Beattie was born and raised in Yorkshire but there was never any doubt about which country he would represent if he made it as an international level rugby player.
“My whole family is Scottish and my dad would have disowned me if I hadn’t gone that route,” he explains. “I was in the England system at school, but when I joined Newcastle it was like a ‘Galácticos’ team with a lot of Scotland boys there [such as Alan Tait, Doddie Weir and Gary Armstrong]. I was initially involved with Scotland before the 1999 World Cup but just missed out on that.
“It’s funny the things you look back on in life, and I always think about those hugely baggy tops and wonder why anyone thought it was a good idea to put players in these shirts which wanted to have rain in them to operate,” he chuckles. “It was ridiculous – you’d be trying to make a break and there would be a boy hanging onto your shirt-tail being dragged along two metres behind you. So, it was that era.
“I remember my first session [with Scotland], when I was 19 or 20-years-old and I arrived to train with all these players who I had played as on Jonah Lomu Rugby [the hugely popular video game of the late 1990s].
“Then there was Jim Telfer – who I had an interesting relationship with – and the guys said to me: ‘Don’t be scared of him, he’s calmed down a lot’. And I remember being made to lie on the floor in front of a rucking sled with some padding on and holding the ball, then he sent the whole pack over the top of me, just to shoe me out the way and out the other side. Stuff like that … could you imagine trying to do that now?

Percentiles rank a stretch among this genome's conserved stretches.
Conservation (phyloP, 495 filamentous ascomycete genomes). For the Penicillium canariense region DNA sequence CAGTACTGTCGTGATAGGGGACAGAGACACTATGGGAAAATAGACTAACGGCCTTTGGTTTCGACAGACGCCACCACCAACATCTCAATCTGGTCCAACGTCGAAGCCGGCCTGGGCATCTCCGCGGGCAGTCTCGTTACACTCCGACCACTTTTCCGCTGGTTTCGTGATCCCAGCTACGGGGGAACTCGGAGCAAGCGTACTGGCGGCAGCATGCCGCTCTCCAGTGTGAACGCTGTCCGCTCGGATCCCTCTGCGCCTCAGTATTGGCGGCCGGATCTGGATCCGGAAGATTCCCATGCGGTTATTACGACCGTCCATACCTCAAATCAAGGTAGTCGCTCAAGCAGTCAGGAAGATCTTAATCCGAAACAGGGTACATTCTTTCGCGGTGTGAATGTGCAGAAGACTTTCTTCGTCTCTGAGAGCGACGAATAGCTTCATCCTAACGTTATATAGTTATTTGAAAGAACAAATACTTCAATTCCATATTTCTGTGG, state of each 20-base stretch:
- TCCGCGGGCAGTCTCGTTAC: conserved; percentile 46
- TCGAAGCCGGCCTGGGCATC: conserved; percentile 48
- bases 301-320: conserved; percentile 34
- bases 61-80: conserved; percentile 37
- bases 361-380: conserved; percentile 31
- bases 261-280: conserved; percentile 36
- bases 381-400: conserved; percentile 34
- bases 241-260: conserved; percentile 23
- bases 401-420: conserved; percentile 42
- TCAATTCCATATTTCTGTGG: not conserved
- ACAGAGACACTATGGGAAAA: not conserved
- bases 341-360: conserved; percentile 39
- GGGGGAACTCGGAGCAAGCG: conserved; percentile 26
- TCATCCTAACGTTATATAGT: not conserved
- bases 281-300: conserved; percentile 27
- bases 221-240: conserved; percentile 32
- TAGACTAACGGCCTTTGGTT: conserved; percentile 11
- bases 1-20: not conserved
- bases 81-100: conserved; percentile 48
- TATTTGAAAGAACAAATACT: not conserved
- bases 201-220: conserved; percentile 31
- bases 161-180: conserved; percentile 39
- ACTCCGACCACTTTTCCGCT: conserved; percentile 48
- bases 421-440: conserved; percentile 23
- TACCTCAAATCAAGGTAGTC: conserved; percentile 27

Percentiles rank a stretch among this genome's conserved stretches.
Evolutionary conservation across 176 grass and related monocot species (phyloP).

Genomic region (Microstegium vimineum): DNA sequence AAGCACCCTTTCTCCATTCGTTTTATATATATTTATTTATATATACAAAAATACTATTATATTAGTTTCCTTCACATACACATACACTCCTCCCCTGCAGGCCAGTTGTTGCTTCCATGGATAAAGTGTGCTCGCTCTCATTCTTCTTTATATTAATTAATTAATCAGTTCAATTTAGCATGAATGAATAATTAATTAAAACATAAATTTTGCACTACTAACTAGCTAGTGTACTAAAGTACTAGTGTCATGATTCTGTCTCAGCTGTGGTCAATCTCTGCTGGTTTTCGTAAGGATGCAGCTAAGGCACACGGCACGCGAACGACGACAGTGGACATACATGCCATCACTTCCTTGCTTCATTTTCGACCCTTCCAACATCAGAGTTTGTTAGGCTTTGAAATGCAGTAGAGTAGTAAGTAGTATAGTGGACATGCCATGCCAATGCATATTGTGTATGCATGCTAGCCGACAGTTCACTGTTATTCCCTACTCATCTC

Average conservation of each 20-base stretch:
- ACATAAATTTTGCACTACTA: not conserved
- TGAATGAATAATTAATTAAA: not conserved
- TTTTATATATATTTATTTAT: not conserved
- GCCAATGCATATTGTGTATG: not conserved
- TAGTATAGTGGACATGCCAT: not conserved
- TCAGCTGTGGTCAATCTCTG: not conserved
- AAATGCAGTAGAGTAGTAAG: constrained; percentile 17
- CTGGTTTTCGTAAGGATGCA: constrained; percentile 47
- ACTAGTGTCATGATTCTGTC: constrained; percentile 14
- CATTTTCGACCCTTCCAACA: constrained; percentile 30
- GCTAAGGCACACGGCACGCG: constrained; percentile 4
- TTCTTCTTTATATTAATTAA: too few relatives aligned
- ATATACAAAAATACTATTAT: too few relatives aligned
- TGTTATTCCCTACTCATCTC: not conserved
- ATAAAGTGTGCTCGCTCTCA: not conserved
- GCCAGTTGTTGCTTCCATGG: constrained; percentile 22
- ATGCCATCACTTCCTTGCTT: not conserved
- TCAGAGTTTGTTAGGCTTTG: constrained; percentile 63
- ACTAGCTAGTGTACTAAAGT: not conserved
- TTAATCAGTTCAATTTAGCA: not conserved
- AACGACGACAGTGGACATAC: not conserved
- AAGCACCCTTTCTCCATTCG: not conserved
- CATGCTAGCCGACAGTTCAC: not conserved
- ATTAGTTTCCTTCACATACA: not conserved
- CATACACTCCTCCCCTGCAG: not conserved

“It’s just a completely different game and I actually don’t know if I would be able to play rugby now under the current rules. I’m not sure I would last. Defensively, I had a way of always attacking the ball, so it was always chest high [tackles] and there would be occasional ride up, so I would have to re-learn everything.”
Matt Williams became Scotland head coach after that 2003 World Cup and Beattie has an interesting – and unusually sympathetic – take on the supercilious Australian, who didn’t cap him during a grim two year tenure which featured just three wins against Japan, Samoa and Italy in 17 internationals.